Extrusions or steel roll forming

Aluminum extrusion or steel roll forming?

Roll-formed steel is the material of choice when an extruded aluminum profile can no longer meet your design or functionality requirements.

As your designs evolve, it may be that your aluminum extrusion will no longer cope with the higher forces you wish to apply to it. Or to make it work, it’s becoming too thick and heavy. Or perhaps the extra work involved along the length of your extrusion to create the ‘plug & play’ part you are looking for is getting too costly.  

Our roll-formed steel or stainless steel sections combine the advantages of using a stronger metal with the ability to add features into an incredibly cost-effective, single process.

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Advantages of roll-forming compared to extrusion

  • Very strong/hard metals can be roll-formed, for example steels up to 1700 N/mm2 yield.
  • The metal strip is formed at room temperature, maintaining the properties of the feedstock metal.
  • As the metal strip is gently folded into shape, corners are generally more rounded than the sharp corners created when extruding.
  • Multi-chamber designs are created by integrating inline welding technology to the roll-forming process.
  • Very tight tolerances can be consistently held along the length of the roll formed section. 
  • Painted an pre-coated steels, as well as material with a removable protective coating can be roll-formed, so that an aesthetically pleasing surface finish is achieved without any additional treatment processes.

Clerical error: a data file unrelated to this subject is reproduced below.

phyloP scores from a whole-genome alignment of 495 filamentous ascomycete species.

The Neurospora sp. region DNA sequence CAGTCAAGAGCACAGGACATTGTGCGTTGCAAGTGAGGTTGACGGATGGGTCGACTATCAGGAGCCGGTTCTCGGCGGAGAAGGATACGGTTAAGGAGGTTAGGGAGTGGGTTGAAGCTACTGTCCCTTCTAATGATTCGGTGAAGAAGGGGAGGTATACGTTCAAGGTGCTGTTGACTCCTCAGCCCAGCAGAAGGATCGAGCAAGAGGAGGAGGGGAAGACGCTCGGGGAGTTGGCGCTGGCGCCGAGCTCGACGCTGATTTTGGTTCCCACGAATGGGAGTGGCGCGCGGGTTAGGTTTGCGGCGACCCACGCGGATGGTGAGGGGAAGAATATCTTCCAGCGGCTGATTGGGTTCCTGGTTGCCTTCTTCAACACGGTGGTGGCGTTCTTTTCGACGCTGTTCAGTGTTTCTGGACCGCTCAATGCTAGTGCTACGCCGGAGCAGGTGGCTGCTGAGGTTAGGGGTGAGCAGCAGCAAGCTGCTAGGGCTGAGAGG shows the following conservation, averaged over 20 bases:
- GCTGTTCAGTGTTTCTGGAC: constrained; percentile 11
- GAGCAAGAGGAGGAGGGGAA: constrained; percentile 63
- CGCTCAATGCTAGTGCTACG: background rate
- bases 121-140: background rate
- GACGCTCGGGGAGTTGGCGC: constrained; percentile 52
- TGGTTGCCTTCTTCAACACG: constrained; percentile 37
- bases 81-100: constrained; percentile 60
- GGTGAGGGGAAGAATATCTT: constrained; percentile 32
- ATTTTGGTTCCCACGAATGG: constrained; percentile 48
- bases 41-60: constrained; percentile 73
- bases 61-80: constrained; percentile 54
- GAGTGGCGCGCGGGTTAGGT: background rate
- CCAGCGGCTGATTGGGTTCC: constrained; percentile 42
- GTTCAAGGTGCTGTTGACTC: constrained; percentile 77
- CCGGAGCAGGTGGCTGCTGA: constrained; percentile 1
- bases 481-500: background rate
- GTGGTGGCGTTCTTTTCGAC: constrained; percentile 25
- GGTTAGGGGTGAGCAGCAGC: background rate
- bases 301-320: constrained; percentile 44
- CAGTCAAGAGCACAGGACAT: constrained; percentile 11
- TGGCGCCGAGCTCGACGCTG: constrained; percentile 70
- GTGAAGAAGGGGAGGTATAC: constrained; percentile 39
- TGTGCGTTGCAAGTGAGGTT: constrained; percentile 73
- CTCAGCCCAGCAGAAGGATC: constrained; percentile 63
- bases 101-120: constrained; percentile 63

We can do even more for you:

  • The wall thickness in a roll-formed section is usually fixed (it is the feedstock strip thickness), although we have certain processes that can be applied to modify this rule, including combining profiles of different thickness, and even more specialized metal forming techniques.
  • Additional features, such as threaded holes, embossing, captive nuts or many others can be added along the length of the metal section on the roll forming machine itself, saving the need for more costly additional downstream processes.
  • Roll forming tooling is more extensive than extrusion and can therefore cost more. However, we only ever pass on a shared tooling cost, which lowers the investment needed to begin roll-forming. Tooling costs can also be offset by the ease of adding features along the length of the roll-formed section when compared to achieving the same result with an aluminum extrusion.
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Why steel?

  • Rolled steel exhibits outstanding properties, for example better strength and stability, a lower co-efficient of thermal expansion and a higher elastic modulus (particularly useful if connecting to glass) 
  • Steel offers an almost limitless lifespan
  • Weight savings through the use of high & ultra-high strength steels with load optimized thicknesses, and the potential to subsequently integrate additional functionality
  • Large batch quantities leading to very economic production
  • A wide variety of potential coating and surface treatments
  • Rapid response times and process optimization through in-house tooling design & manufacture as well as process simulation